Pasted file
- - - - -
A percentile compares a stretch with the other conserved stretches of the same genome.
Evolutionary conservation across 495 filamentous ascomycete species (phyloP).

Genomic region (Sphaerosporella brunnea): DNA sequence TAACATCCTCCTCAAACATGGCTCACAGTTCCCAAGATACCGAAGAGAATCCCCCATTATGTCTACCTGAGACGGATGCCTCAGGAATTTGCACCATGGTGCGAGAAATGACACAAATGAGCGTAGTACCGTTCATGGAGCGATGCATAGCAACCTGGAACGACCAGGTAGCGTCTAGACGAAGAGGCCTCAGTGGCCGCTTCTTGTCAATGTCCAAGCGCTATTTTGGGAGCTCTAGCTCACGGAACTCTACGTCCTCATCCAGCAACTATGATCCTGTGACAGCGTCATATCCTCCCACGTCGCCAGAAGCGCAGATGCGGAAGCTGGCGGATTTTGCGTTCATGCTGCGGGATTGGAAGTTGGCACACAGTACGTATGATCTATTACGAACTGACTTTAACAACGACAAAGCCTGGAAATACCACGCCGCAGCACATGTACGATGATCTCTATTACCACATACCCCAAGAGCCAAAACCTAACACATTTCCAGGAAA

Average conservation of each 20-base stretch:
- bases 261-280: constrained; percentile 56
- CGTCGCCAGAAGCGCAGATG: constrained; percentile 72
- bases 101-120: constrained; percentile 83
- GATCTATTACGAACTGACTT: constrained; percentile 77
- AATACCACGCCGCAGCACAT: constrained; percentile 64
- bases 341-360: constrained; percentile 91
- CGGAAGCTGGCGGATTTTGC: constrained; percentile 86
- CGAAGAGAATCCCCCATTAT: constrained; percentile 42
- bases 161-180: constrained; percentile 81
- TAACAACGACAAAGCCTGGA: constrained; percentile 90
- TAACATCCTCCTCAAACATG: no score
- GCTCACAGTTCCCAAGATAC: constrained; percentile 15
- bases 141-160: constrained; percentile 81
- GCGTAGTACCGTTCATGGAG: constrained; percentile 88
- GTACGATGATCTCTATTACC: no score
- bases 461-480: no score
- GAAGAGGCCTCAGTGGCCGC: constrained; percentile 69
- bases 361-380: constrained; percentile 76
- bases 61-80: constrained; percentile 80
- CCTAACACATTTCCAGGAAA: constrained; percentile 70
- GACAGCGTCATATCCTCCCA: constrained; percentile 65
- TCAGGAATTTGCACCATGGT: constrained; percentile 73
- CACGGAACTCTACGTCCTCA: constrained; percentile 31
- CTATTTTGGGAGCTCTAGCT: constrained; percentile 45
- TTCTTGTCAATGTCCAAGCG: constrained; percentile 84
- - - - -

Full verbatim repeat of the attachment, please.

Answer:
A percentile compares a stretch with the other conserved stretches of the same genome.
Evolutionary conservation across 495 filamentous ascomycete species (phyloP).

Genomic region (Sphaerosporella brunnea): DNA sequence TAACATCCTCCTCAAACATGGCTCACAGTTCCCAAGATACCGAAGAGAATCCCCCATTATGTCTACCTGAGACGGATGCCTCAGGAATTTGCACCATGGTGCGAGAAATGACACAAATGAGCGTAGTACCGTTCATGGAGCGATGCATAGCAACCTGGAACGACCAGGTAGCGTCTAGACGAAGAGGCCTCAGTGGCCGCTTCTTGTCAATGTCCAAGCGCTATTTTGGGAGCTCTAGCTCACGGAACTCTACGTCCTCATCCAGCAACTATGATCCTGTGACAGCGTCATATCCTCCCACGTCGCCAGAAGCGCAGATGCGGAAGCTGGCGGATTTTGCGTTCATGCTGCGGGATTGGAAGTTGGCACACAGTACGTATGATCTATTACGAACTGACTTTAACAACGACAAAGCCTGGAAATACCACGCCGCAGCACATGTACGATGATCTCTATTACCACATACCCCAAGAGCCAAAACCTAACACATTTCCAGGAAA

Average conservation of each 20-base stretch:
- bases 261-280: constrained; percentile 56
- CGTCGCCAGAAGCGCAGATG: constrained; percentile 72
- bases 101-120: constrained; percentile 83
- GATCTATTACGAACTGACTT: constrained; percentile 77
- AATACCACGCCGCAGCACAT: constrained; percentile 64
- bases 341-360: constrained; percentile 91
- CGGAAGCTGGCGGATTTTGC: constrained; percentile 86
- CGAAGAGAATCCCCCATTAT: constrained; percentile 42
- bases 161-180: constrained; percentile 81
- TAACAACGACAAAGCCTGGA: constrained; percentile 90
- TAACATCCTCCTCAAACATG: no score
- GCTCACAGTTCCCAAGATAC: constrained; percentile 15
- bases 141-160: constrained; percentile 81
- GCGTAGTACCGTTCATGGAG: constrained; percentile 88
- GTACGATGATCTCTATTACC: no score
- bases 461-480: no score
- GAAGAGGCCTCAGTGGCCGC: constrained; percentile 69
- bases 361-380: constrained; percentile 76
- bases 61-80: constrained; percentile 80
- CCTAACACATTTCCAGGAAA: constrained; percentile 70
- GACAGCGTCATATCCTCCCA: constrained; percentile 65
- TCAGGAATTTGCACCATGGT: constrained; percentile 73
- CACGGAACTCTACGTCCTCA: constrained; percentile 31
- CTATTTTGGGAGCTCTAGCT: constrained; percentile 45
- TTCTTGTCAATGTCCAAGCG: constrained; percentile 84